(MCT) — LOS ANGELES — For more than two decades, officials at the California Science Center dreamed of showcasing a space shuttle at the museum in Los Angeles’ Exposition Park.
It took a nationwide competition, a three-day cross-country flight and a harrowing 12-mile trek through the streets of Los Angeles, but on Tuesday, that dream will come true.
The free, state-run museum will open its doors to the display pavilion housing the retired orbiter Endeavour, which arrived at the Science Center about two weeks ago. The 18,000-square-foot building will showcase the museum’s prized exhibit until a new air and space wing is built.
“Obviously people were excited just to see it fly over or even (get) a closer look when they could see it going down the streets, but here they get a lot more of a chance to see it,” Science Center President Jeffrey Rudolph said. “People can learn a lot more about it.”
There are two separate parts to the temporary set-up: the Samuel Oschin display pavilion and another exhibit detailing the space shuttle’s history and ties to Southern California. The entire space shuttle fleet — Columbia, Challenger, Discovery, Atlantis, Endeavour and Enterprise, the test orbiter — was assembled in Palmdale, north of Los Angeles.
Museum visitors won’t be able to go inside the 122-foot-long Endeavour, but they can virtually navigate the flight deck, mid-deck and payload bay by using a touch-screen display. Officials also removed the shuttle’s galley and toilet to show separately.
“It looks like a porta-potty,” one fifth-grader said of the latter at a preview last week.
Tucked in the corner of the display pavilion is one of the massive engines that propelled Endeavour into space. Designed, built and tested by Canoga Park, Calif.-based Rocketdyne, the 14-foot-long boosters were the first reusable engines used by NASA.
Each time the shuttles launched, a Rocketdyne team would pore over data from a support center at its San Fernando Valley plant, making sure the engines were ready for takeoff and performed properly during their 8 1/2-minute burn.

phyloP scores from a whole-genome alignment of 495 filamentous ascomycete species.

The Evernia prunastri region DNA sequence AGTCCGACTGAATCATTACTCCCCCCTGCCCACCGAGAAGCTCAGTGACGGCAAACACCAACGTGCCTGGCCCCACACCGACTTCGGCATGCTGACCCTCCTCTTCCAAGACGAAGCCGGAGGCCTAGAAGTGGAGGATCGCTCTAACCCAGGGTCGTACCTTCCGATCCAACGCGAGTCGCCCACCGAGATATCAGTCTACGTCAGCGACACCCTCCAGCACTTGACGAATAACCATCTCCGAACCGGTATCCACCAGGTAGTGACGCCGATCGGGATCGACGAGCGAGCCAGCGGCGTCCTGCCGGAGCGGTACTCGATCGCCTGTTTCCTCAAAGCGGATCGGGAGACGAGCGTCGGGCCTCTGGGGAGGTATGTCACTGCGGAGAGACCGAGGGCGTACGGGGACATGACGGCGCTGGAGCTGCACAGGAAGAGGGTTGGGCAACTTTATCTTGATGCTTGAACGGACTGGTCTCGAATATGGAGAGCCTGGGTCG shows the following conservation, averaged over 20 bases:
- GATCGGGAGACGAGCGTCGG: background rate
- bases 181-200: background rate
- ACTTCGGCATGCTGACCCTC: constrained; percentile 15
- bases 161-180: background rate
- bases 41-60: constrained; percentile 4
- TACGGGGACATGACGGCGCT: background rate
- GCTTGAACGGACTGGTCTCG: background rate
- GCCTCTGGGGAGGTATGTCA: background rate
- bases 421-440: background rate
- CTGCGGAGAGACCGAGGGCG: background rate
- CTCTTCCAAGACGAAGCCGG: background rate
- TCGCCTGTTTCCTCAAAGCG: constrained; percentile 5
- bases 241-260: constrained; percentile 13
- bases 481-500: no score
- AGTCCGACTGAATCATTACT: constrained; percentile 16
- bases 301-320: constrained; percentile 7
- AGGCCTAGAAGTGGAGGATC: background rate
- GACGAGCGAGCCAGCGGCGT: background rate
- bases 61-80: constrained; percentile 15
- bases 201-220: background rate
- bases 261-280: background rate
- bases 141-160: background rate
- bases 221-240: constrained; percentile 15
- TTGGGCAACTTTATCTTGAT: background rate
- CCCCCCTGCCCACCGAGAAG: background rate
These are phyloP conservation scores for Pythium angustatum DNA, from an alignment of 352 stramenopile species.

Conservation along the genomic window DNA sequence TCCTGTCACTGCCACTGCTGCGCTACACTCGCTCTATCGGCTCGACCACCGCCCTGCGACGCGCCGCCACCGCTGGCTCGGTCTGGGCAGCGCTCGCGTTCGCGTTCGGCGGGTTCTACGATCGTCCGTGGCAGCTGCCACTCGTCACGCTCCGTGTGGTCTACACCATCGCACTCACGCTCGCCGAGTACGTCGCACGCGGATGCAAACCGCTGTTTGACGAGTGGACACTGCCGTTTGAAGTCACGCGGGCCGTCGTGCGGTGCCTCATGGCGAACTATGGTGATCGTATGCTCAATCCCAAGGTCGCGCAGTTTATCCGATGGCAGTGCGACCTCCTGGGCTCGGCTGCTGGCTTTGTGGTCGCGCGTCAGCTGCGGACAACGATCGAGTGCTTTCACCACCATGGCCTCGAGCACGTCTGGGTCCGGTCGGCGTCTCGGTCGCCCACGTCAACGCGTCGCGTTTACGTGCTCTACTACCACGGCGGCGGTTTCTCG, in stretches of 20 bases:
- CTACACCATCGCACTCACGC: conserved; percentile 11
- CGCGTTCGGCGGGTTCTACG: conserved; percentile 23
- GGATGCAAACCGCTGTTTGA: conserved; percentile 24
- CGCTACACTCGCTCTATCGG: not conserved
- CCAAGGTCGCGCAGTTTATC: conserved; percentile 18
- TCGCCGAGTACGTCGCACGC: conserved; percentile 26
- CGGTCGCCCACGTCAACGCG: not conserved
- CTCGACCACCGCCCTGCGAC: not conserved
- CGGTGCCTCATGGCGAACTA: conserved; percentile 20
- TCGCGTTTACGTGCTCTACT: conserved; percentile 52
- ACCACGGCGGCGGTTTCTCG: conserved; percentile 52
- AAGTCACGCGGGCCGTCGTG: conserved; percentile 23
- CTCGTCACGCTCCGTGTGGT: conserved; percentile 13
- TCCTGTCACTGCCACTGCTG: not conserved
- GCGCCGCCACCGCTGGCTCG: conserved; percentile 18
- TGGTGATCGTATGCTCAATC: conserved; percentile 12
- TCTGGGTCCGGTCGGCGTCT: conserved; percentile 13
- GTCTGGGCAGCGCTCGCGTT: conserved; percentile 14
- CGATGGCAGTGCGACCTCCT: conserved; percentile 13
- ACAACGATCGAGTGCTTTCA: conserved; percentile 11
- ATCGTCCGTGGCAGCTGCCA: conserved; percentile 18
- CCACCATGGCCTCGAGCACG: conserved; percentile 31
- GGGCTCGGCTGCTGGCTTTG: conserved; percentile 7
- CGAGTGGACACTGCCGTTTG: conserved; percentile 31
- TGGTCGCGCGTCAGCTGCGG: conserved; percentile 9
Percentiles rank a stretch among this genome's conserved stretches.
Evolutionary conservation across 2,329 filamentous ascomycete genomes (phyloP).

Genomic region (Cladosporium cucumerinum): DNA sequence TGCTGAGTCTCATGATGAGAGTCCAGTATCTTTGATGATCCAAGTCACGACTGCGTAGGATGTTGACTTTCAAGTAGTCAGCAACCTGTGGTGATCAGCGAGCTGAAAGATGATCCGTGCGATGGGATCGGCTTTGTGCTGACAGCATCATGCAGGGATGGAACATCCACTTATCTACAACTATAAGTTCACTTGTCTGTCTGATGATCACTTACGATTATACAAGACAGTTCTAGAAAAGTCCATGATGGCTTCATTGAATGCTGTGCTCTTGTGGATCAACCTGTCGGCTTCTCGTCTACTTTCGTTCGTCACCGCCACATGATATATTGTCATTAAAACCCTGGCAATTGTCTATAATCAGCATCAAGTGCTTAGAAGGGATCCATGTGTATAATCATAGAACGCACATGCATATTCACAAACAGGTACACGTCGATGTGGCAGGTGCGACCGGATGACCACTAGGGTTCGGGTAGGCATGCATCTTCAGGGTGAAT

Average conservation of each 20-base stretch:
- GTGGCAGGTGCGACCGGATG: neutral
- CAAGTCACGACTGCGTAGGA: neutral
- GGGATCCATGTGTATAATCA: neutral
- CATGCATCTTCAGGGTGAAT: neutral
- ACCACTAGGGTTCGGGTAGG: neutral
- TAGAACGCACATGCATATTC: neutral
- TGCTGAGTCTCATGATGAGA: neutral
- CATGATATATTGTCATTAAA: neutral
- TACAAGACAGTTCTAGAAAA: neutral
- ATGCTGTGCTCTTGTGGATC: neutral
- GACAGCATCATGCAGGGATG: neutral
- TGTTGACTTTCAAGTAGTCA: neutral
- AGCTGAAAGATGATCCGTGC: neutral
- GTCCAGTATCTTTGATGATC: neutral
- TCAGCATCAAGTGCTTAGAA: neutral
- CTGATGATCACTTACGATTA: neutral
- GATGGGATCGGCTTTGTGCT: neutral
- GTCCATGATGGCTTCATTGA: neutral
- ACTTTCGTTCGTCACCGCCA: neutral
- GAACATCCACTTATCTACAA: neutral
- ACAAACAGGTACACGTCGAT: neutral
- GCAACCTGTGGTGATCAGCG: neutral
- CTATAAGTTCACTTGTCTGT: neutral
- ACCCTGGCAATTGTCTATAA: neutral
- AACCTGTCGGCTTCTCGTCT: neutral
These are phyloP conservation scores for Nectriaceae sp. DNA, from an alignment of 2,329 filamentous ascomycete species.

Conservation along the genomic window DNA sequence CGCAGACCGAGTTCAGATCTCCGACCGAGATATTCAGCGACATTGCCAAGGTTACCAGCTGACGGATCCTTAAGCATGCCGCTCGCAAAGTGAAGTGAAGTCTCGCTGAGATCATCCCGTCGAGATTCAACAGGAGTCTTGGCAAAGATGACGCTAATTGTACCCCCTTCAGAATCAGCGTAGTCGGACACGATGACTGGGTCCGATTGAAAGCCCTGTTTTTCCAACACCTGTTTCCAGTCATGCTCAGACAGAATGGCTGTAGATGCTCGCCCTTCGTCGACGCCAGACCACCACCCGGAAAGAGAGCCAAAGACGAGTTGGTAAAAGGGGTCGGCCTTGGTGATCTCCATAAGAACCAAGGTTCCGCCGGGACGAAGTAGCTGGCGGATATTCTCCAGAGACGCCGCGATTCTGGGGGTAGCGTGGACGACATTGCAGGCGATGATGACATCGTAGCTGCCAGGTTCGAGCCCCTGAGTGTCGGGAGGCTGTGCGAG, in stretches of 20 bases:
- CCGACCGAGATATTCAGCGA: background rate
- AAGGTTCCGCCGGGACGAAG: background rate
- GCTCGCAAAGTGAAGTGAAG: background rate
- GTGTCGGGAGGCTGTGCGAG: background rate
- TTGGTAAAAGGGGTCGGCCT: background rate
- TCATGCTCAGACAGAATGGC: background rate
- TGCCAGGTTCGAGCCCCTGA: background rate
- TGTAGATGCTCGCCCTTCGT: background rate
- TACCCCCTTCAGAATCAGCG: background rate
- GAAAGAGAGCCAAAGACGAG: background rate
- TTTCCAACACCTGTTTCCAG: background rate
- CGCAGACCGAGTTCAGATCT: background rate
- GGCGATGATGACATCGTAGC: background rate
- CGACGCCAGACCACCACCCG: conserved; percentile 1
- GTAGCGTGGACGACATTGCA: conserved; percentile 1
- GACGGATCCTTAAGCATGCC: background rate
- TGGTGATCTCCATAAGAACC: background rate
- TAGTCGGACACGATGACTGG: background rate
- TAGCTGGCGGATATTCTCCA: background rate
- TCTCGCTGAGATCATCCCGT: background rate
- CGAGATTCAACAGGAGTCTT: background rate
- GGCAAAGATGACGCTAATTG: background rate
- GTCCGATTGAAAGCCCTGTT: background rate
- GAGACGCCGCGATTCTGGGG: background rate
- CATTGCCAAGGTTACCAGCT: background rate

The support center has been reassembled inside the museum as part of the shuttle display. All of the pieces are original to the Canoga Park facility, down to the maroon chairs and computer keyboards.
“I hope that when people see this hardware they’re able to appreciate the technological complexity and technological difficulty of putting the shuttle into space and keep it going for all these years,” said Mike Carlson, a Rocketdyne engineer who once managed the support center. “It wasn’t easy.”
And then there’s Endeavour itself.
Visitors will be able to walk underneath the orbiter’s weathered underbelly, so close one can read the small, white lettering on each tile. Near the rear of the shuttle, there are about a dozen tiles that were damaged during Endeavour’s 25th and final mission, revealing what looks like Styrofoam underneath.
“It’s amazing,” said Diane Perlov, the museum’s deputy director of exhibits. “The first time I saw it — it brings tears to your eyes. It’s really something.”
The shuttle will be even more impressive in its permanent home in the Samuel Oschin Air and Space Center, Rudolph said. There, the shuttle will be displayed vertically as though it is about to launch, complete with an external tank and twin solid rocket boosters. That 170,000-square-foot facility, which will also feature exhibits on flight and space exploration, should open in about five years, Rudolph said.
Money for the temporary and permanent displays will come from a $200 million fundraising campaign. Rudolph said about 80 percent of that is earmarked for the new air and space wing.
“When we have it standing up vertically, there’s nothing in the world like it,” Rudolph said. “If you’re going to see one space shuttle, this is going to be it.”
The two other museums that house retired shuttles — the Intrepid Sea, Air and Space Museum in New York City and the Smithsonian Institution’s Steven F. Udvar-Hazy Center in Virginia — both have reported increased attendance since their orbiters went on display. Rudolph said he expects the same boost for the Science Center, guessing the shuttle would bring attendance to about 2 million people per year, up from about 1.5 million.
Museum and NASA officials have repeatedly expressed their hope that Endeavour will encourage the next generation of engineers, scientists and astronauts.
“This thing will inspire kids to want to be astronauts,” said retired astronaut Mark Kelly, who commanded Endeavour’s last mission. “Maybe one of those little kids that will be looking up at this space shuttle will one day go and walk on Mars for the first time.”
Amy Davis is a fifth-grade teacher at Inglewood’s Century Park Elementary School. Her class watched last month as Endeavour, riding a jumbo jet, flew low over the school on its way to the Los Angeles International Airport. The children shrieked with glee as it passed over their heads.
Two students ran up to Davis. Ten-year-old Richard Hercules had tears streaming down his face.
“They’re happy tears,” Richard’s friend told their teacher.
Richard has wanted to be an astronaut as long as he can remember. He “felt lucky” he got to see Endeavour, he said.
“That’s the only space shuttle I’ve ever seen,” he said. “It gave me a boost of wanting to be an astronaut more.”
Davis wrote to the Science Center, explaining how moved Richard was by the experience. A NASA official heard the story and sent Richard an application to Space Camp in Alabama.
Richard is now working on the application, collecting letters of recommendation and writing an essay on astronaut John Glenn, trying to earn a scholarship so he can go.
“Dreams are possible,” Davis said. “It was meant to be.”